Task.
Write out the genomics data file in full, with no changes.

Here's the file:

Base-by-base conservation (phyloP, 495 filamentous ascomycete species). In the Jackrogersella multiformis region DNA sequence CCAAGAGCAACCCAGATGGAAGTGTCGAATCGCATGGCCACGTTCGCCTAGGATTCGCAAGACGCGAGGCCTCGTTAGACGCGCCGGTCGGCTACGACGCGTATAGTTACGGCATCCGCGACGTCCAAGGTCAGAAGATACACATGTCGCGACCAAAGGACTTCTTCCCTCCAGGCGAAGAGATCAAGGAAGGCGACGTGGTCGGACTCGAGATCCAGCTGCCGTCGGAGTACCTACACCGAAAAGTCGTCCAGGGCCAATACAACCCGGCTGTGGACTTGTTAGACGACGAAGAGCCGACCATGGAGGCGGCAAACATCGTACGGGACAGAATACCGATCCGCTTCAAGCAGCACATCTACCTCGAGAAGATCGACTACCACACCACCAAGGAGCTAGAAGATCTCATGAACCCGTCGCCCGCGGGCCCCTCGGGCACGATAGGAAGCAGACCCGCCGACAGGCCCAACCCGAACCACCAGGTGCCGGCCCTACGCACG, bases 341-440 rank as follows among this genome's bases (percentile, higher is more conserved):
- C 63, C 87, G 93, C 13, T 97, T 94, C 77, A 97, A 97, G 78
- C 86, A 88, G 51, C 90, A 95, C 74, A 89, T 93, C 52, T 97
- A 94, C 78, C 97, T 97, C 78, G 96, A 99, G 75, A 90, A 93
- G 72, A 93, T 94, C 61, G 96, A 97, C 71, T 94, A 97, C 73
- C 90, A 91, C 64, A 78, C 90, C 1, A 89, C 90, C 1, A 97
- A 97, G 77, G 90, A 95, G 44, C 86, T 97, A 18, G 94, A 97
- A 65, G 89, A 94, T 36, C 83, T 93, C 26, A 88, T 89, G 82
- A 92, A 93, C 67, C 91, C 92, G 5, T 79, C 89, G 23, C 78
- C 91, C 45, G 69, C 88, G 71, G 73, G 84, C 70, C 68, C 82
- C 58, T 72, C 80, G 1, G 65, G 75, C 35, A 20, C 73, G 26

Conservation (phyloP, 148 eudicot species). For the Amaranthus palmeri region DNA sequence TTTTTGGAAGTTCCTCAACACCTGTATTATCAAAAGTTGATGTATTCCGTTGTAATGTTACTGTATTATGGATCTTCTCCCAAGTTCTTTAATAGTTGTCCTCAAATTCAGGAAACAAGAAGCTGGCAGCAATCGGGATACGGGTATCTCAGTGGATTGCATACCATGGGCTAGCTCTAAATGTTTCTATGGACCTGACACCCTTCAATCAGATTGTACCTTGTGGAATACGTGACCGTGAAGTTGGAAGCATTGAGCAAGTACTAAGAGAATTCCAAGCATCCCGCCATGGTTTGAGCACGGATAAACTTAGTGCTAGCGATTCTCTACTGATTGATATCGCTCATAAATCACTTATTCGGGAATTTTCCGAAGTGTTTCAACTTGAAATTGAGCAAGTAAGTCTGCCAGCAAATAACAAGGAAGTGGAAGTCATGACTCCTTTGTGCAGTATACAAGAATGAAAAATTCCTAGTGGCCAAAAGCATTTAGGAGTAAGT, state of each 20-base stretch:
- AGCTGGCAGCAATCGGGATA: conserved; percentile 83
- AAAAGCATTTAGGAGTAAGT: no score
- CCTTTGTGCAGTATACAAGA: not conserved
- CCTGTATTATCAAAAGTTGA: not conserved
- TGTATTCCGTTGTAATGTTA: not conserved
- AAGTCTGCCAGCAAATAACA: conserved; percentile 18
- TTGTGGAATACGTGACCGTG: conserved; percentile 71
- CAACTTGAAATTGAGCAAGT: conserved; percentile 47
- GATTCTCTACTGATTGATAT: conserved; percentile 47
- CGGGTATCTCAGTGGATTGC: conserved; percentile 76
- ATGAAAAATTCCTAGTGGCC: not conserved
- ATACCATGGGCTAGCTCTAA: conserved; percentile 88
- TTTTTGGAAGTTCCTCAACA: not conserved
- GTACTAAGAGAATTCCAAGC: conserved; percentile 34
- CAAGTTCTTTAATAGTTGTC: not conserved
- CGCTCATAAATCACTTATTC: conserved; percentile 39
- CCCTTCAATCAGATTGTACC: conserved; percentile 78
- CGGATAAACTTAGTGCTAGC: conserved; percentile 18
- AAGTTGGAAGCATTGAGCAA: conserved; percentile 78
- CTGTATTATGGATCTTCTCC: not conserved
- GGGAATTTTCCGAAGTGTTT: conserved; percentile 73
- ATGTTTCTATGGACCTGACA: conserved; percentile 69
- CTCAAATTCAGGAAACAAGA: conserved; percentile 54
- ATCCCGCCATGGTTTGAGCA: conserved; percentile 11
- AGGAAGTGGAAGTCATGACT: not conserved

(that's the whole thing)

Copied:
Base-by-base conservation (phyloP, 495 filamentous ascomycete species). In the Jackrogersella multiformis region DNA sequence CCAAGAGCAACCCAGATGGAAGTGTCGAATCGCATGGCCACGTTCGCCTAGGATTCGCAAGACGCGAGGCCTCGTTAGACGCGCCGGTCGGCTACGACGCGTATAGTTACGGCATCCGCGACGTCCAAGGTCAGAAGATACACATGTCGCGACCAAAGGACTTCTTCCCTCCAGGCGAAGAGATCAAGGAAGGCGACGTGGTCGGACTCGAGATCCAGCTGCCGTCGGAGTACCTACACCGAAAAGTCGTCCAGGGCCAATACAACCCGGCTGTGGACTTGTTAGACGACGAAGAGCCGACCATGGAGGCGGCAAACATCGTACGGGACAGAATACCGATCCGCTTCAAGCAGCACATCTACCTCGAGAAGATCGACTACCACACCACCAAGGAGCTAGAAGATCTCATGAACCCGTCGCCCGCGGGCCCCTCGGGCACGATAGGAAGCAGACCCGCCGACAGGCCCAACCCGAACCACCAGGTGCCGGCCCTACGCACG, bases 341-440 rank as follows among this genome's bases (percentile, higher is more conserved):
- C 63, C 87, G 93, C 13, T 97, T 94, C 77, A 97, A 97, G 78
- C 86, A 88, G 51, C 90, A 95, C 74, A 89, T 93, C 52, T 97
- A 94, C 78, C 97, T 97, C 78, G 96, A 99, G 75, A 90, A 93
- G 72, A 93, T 94, C 61, G 96, A 97, C 71, T 94, A 97, C 73
- C 90, A 91, C 64, A 78, C 90, C 1, A 89, C 90, C 1, A 97
- A 97, G 77, G 90, A 95, G 44, C 86, T 97, A 18, G 94, A 97
- A 65, G 89, A 94, T 36, C 83, T 93, C 26, A 88, T 89, G 82
- A 92, A 93, C 67, C 91, C 92, G 5, T 79, C 89, G 23, C 78
- C 91, C 45, G 69, C 88, G 71, G 73, G 84, C 70, C 68, C 82
- C 58, T 72, C 80, G 1, G 65, G 75, C 35, A 20, C 73, G 26

Conservation (phyloP, 148 eudicot species). For the Amaranthus palmeri region DNA sequence TTTTTGGAAGTTCCTCAACACCTGTATTATCAAAAGTTGATGTATTCCGTTGTAATGTTACTGTATTATGGATCTTCTCCCAAGTTCTTTAATAGTTGTCCTCAAATTCAGGAAACAAGAAGCTGGCAGCAATCGGGATACGGGTATCTCAGTGGATTGCATACCATGGGCTAGCTCTAAATGTTTCTATGGACCTGACACCCTTCAATCAGATTGTACCTTGTGGAATACGTGACCGTGAAGTTGGAAGCATTGAGCAAGTACTAAGAGAATTCCAAGCATCCCGCCATGGTTTGAGCACGGATAAACTTAGTGCTAGCGATTCTCTACTGATTGATATCGCTCATAAATCACTTATTCGGGAATTTTCCGAAGTGTTTCAACTTGAAATTGAGCAAGTAAGTCTGCCAGCAAATAACAAGGAAGTGGAAGTCATGACTCCTTTGTGCAGTATACAAGAATGAAAAATTCCTAGTGGCCAAAAGCATTTAGGAGTAAGT, state of each 20-base stretch:
- AGCTGGCAGCAATCGGGATA: conserved; percentile 83
- AAAAGCATTTAGGAGTAAGT: no score
- CCTTTGTGCAGTATACAAGA: not conserved
- CCTGTATTATCAAAAGTTGA: not conserved
- TGTATTCCGTTGTAATGTTA: not conserved
- AAGTCTGCCAGCAAATAACA: conserved; percentile 18
- TTGTGGAATACGTGACCGTG: conserved; percentile 71
- CAACTTGAAATTGAGCAAGT: conserved; percentile 47
- GATTCTCTACTGATTGATAT: conserved; percentile 47
- CGGGTATCTCAGTGGATTGC: conserved; percentile 76
- ATGAAAAATTCCTAGTGGCC: not conserved
- ATACCATGGGCTAGCTCTAA: conserved; percentile 88
- TTTTTGGAAGTTCCTCAACA: not conserved
- GTACTAAGAGAATTCCAAGC: conserved; percentile 34
- CAAGTTCTTTAATAGTTGTC: not conserved
- CGCTCATAAATCACTTATTC: conserved; percentile 39
- CCCTTCAATCAGATTGTACC: conserved; percentile 78
- CGGATAAACTTAGTGCTAGC: conserved; percentile 18
- AAGTTGGAAGCATTGAGCAA: conserved; percentile 78
- CTGTATTATGGATCTTCTCC: not conserved
- GGGAATTTTCCGAAGTGTTT: conserved; percentile 73
- ATGTTTCTATGGACCTGACA: conserved; percentile 69
- CTCAAATTCAGGAAACAAGA: conserved; percentile 54
- ATCCCGCCATGGTTTGAGCA: conserved; percentile 11
- AGGAAGTGGAAGTCATGACT: not conserved